When most of us think of ransoms, we think of police dramas about frantic parents and furtive money drops, but in the computer world, ransoms operate quite differently. There isn’t any less panic, mind you, and the havoc digital ransoms cause is very real, but it’s also very defensible.
Aaron Smith, Elder Technology Group’s Systems Administrator, gives a very succinct and understandable explanation of how digital ransomware works. “Ransomware is an application that runs on your computer that encrypts your files. Encryption removes your ability to use those files. Ransomware tends to use a two key system to encrypt your files (think physical keys). There’s a private key that only the person who made the ransomware application owns and uses to lock the door (prevent you from using the file). Then there’s a public key. The public key is given to you after all of your files have been encrypted. This public key is used to prove that it was that ransomer’s private key that locked the door. Without both keys the door can never be reopened (and your files can never be used again).”
That’s where the ransom part comes in. On the surface, ransomers will tell you that by paying the ransom, you’ll get your files back, but of course anyone carrying out a scheme like this is by nature untrustworthy, so there’s no guarantee that they will actually release your files. But other things can go wrong, too.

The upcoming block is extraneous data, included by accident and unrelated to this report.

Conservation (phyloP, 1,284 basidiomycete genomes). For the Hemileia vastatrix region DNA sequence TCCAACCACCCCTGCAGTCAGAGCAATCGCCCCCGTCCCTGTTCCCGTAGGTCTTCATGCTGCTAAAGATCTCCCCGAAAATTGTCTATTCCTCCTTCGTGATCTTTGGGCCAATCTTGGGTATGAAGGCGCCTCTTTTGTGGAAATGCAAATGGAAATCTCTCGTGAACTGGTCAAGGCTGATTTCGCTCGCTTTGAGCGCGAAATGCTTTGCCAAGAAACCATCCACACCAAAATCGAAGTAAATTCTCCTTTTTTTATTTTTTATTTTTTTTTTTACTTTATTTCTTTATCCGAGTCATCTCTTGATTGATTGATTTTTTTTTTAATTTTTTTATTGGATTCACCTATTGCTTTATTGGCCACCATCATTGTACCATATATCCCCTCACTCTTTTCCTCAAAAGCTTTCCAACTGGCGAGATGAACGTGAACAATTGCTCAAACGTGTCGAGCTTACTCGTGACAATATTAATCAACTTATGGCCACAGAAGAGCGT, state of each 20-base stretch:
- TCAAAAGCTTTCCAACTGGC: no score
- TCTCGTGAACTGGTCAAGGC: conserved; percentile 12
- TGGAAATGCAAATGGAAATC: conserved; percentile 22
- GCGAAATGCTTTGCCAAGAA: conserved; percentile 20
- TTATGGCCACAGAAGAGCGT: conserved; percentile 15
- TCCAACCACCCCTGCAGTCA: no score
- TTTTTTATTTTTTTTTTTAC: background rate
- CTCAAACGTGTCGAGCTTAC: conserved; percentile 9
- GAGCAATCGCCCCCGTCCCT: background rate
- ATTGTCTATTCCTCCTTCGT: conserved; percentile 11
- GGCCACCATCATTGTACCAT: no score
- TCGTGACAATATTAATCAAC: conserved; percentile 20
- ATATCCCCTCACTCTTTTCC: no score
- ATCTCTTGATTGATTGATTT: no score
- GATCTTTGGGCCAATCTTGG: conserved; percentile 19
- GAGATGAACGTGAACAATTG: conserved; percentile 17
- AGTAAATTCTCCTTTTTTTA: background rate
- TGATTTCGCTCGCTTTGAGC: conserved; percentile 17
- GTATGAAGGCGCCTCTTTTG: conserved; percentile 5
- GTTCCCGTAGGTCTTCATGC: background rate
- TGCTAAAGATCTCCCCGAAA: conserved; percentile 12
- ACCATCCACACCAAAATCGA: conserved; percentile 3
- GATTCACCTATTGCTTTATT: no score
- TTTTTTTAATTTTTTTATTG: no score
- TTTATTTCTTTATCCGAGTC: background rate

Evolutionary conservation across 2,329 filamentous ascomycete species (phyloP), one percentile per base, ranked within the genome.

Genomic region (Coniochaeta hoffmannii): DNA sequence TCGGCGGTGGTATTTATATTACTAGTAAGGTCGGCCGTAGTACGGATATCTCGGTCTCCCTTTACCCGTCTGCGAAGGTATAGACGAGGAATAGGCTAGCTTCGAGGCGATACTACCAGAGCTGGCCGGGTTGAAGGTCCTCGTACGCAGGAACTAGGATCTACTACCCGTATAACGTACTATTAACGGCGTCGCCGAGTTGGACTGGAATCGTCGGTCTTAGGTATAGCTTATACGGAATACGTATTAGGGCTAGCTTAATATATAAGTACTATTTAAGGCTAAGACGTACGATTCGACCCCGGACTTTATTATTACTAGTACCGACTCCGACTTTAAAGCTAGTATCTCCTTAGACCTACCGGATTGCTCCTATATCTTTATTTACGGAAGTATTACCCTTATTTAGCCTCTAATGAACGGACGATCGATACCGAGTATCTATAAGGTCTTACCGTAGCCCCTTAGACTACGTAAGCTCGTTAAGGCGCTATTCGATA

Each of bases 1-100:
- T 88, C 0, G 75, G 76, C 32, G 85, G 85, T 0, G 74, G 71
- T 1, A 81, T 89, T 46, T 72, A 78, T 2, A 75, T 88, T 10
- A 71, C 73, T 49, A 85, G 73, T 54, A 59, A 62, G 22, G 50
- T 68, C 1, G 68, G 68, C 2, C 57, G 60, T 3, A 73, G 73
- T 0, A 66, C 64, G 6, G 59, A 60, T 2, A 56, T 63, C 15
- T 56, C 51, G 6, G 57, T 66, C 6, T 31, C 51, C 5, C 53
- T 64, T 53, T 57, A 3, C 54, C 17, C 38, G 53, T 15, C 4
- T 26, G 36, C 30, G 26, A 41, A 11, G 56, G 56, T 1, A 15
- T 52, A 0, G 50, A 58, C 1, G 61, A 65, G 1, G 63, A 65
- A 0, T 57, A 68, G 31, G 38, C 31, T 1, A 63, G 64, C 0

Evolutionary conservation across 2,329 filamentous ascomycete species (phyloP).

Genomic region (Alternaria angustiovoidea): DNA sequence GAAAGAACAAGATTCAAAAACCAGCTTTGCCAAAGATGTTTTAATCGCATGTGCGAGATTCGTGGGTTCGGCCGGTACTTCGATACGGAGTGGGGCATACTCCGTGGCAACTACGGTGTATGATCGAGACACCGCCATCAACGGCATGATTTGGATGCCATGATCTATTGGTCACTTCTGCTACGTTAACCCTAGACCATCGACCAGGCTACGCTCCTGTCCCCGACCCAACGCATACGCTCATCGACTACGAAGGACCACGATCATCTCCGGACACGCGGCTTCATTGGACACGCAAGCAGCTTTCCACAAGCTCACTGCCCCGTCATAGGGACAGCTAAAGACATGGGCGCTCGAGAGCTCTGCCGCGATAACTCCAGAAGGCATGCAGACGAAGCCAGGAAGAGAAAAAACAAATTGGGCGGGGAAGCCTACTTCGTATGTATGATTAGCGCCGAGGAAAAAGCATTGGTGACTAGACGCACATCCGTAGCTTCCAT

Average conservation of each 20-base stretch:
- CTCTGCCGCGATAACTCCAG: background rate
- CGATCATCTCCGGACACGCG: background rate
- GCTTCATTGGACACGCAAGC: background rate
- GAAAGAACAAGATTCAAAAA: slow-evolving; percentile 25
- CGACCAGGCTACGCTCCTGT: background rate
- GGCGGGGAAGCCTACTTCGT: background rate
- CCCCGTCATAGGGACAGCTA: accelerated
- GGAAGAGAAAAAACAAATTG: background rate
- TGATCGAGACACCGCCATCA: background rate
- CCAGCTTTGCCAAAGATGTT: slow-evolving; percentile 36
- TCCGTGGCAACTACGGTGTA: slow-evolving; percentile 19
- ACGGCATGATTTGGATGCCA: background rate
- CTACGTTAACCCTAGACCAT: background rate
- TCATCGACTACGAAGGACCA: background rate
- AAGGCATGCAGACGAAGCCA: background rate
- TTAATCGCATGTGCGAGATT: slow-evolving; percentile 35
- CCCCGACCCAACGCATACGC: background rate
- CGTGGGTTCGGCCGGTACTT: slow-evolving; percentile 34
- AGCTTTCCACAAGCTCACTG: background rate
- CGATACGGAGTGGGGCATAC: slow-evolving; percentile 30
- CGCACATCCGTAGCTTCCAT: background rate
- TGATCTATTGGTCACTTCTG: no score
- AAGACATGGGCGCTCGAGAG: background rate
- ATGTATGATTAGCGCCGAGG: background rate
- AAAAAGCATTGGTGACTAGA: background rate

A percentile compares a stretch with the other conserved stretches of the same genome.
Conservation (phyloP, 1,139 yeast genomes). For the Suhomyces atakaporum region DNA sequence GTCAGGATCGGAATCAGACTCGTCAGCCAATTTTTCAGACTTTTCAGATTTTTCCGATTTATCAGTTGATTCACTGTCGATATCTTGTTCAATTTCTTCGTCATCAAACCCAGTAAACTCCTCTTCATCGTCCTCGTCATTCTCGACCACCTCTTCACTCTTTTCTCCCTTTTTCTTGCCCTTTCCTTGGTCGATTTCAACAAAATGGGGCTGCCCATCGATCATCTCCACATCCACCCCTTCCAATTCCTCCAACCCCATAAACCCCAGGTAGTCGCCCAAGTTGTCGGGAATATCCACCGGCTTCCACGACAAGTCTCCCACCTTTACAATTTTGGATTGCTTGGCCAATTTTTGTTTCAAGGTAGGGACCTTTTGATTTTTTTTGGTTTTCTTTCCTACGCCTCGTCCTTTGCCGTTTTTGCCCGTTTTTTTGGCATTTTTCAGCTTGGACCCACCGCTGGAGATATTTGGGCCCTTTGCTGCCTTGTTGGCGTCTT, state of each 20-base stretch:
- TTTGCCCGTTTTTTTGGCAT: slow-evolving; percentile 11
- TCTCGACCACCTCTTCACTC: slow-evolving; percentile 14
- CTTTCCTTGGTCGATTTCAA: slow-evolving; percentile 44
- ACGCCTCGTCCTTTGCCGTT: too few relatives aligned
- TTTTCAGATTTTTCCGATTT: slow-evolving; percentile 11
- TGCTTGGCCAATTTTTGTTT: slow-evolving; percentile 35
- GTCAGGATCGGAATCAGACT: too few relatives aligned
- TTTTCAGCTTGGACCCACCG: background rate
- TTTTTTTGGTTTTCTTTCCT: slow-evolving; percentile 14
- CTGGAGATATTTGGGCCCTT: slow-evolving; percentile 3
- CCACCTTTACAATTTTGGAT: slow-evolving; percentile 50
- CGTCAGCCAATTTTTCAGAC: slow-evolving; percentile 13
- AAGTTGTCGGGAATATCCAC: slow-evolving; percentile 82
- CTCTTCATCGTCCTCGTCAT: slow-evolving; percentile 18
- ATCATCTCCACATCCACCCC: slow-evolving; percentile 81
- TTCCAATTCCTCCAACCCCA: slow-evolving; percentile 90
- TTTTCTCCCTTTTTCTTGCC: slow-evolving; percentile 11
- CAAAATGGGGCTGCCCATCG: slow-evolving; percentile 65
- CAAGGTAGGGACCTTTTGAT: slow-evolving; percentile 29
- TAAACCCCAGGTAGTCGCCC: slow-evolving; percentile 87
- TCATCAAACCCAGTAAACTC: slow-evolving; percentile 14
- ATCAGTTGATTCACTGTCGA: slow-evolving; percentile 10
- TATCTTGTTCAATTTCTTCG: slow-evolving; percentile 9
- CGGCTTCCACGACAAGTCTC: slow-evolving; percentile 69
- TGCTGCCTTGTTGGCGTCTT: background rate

The very real threat of ransomware is one of the reasons ETG recommends a vigorous backup security system. Potential thieves, while they are exploring your data, can tell whether you have a security system in place and, just like in private homes, they would rather spend their time on easier targets. ETG protects their own information systems with Veeam, a disaster recovery and modern data protection software for virtual, physical and multi-cloud infrastructures that safeguards both physical and virtual systems. Employing Veeam not only means that ETG’s internal data is safe, it also means that their client data is safe, too.
Because they have witnessed Veeam’s effectiveness, ETG is now also offering it to outside clients by becoming a licensed service provider. That means that if a client has a question about protection or recovery (should something happen), they don’t call Veeam, they call ETG, and they get a real person who knows them, and knows how to solve their problem.
Of all the threats to our digital systems, ransomware is one of the most important to consider and address. It, like its real-world counterpart, is intentionally malevolent, and leaves us most helpless when inflicted. Let the maskless robbers lurk in their dark lairs - ETG and Veeam have you covered.
Besides being a systems administrator, Aaron Smith is also a 2022 Veeam certified architect and Veeam certified engineer. He would be happy to answer any of your backup related concerns.
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